Environmental Biology of Fishes

, Volume 87, Issue 2, pp 101–111 | Cite as

Seasonal variation in diel behaviour and habitat use by age 1+ Steelhead (Oncorhynchus mykiss) in Coast and Cascade Range streams in Oregon, U.S.A.

  • Gordon H. ReevesEmail author
  • Jon B. Grunbaum
  • Dirk W. Lang


The seasonal diel behaviour of age 1+ steelhead from Coast and Cascade Range streams in Oregon was examined in the field and in laboratory streams. During the summer, fish from both areas were active during the day in natural streams: they held position in the water column in moderate velocities and depths. At night, fish were in slower water, closer to the bottom above smaller substrates. In winter, diel behaviour differed between the two groups. Coastal fish exhibited behaviour similar to that observed in the summer. Cascade Range fish were not observed during the day, but were found at night, holding positions close to the bottom in slower water. In laboratory streams, fish from both regions were subjected to a decreasing temperature regime from 16°C to 2°C. Use of cover for concealment during the day was negatively correlated with water temperatures for both groups. However, the shelter-seeking response to declining water temperatures was significantly greater for Cascade fish than it was for coastal fish. Field and laboratory observations of diel behaviour support the hypothesis that steelhead from the two geographic regions have different adaptive strategies for winter conditions and that these differences, because they persisted even in laboratory conditions, are probably genetically based.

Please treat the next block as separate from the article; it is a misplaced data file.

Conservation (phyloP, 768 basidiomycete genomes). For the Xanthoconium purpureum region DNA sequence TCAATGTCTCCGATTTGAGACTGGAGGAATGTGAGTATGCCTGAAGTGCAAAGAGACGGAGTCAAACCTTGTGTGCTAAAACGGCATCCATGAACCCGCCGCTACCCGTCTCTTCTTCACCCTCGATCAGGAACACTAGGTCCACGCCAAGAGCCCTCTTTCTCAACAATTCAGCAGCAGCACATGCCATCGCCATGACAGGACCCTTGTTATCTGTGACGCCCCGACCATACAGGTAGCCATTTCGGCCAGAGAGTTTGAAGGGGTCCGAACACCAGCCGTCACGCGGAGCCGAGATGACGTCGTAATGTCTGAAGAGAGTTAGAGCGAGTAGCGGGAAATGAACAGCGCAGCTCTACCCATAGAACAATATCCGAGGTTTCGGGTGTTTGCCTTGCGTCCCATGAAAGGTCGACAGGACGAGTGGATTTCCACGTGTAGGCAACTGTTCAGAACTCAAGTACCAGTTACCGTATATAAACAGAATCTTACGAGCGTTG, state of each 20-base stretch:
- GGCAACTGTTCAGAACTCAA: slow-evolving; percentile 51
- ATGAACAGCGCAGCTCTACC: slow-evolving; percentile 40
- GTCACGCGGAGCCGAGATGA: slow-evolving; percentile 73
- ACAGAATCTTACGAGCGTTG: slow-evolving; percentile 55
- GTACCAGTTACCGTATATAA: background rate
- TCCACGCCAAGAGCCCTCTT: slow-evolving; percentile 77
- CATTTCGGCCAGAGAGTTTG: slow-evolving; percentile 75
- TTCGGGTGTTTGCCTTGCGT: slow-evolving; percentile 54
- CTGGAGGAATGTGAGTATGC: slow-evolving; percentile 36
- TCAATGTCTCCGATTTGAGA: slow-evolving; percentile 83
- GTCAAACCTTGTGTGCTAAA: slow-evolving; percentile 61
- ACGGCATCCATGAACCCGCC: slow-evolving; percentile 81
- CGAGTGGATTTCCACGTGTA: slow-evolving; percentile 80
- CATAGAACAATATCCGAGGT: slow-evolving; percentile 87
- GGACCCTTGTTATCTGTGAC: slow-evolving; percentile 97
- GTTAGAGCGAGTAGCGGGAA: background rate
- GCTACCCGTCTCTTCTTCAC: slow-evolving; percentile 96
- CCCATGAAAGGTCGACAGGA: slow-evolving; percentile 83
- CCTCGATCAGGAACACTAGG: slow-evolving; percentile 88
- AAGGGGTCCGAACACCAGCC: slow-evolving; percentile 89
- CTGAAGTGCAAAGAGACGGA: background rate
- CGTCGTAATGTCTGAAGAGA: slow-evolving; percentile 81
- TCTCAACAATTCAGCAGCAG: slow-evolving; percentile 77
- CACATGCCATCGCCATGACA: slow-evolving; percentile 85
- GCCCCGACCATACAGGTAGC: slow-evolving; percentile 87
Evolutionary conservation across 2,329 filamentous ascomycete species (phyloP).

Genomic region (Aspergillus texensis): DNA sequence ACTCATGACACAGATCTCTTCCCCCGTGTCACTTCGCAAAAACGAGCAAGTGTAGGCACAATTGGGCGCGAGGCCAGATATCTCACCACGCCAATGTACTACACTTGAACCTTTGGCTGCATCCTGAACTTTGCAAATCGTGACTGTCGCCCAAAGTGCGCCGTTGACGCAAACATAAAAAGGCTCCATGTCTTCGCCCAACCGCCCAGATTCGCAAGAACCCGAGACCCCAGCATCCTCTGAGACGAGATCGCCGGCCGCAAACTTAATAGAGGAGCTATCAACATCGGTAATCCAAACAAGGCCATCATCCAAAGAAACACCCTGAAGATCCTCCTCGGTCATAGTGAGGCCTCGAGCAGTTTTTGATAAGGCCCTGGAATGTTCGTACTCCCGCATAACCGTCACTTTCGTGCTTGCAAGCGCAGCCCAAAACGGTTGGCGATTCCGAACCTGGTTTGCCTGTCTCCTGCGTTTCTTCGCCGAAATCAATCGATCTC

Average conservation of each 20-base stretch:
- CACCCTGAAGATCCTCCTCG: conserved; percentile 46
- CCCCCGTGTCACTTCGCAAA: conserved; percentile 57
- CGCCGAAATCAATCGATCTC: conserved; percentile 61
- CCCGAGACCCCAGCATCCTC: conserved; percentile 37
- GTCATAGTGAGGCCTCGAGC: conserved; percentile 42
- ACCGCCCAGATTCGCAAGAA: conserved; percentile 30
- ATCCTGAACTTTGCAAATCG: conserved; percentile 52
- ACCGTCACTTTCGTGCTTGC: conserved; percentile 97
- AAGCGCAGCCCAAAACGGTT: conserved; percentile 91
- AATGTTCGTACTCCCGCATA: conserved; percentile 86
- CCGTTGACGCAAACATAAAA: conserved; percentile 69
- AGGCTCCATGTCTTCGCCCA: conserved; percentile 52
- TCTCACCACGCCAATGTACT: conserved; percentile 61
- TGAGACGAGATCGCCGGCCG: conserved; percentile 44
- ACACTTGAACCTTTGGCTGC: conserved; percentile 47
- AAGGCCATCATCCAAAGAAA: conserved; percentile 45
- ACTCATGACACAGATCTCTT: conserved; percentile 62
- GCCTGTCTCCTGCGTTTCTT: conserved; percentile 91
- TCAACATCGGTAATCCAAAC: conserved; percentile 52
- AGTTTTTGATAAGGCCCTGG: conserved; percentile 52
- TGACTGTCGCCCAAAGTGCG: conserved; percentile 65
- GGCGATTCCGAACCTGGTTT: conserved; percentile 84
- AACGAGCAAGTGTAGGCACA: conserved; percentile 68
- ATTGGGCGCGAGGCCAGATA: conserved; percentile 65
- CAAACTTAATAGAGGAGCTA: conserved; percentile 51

Steelhead trout Seasonal diel behavior 



A. Atkins, B. Campbell, C. Dewberry, D. Moore, F. Vasser, D. Price, and J. Ziedler helped with field work. D. Olsen, H. Li, and R. Beschta reviewed the first versions of this manuscript. Comments by J. Rosenfield and three anonymous reviewers contributed to improvements in the manuscript. K. Burnett provided guidance with statistical analyses. K. Ronnenberg produced the graphics and provided editorial support. Financial support for this study was provided by the USDA Forest Service, Aquatic and Land Interaction Program, Pacific Northwest Research Station, Corvallis, Oregon.


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Copyright information

© US Government 2009

Authors and Affiliations

  • Gordon H. Reeves
    • 1
    Email author
  • Jon B. Grunbaum
    • 2
  • Dirk W. Lang
    • 3
  1. 1.Pacific Northwest Research StationUSDA Forest ServiceCorvallisUSA
  2. 2.USDA Forest ServiceHappy CampUSA
  3. 3.USDA Forest ServiceCordovaUSA

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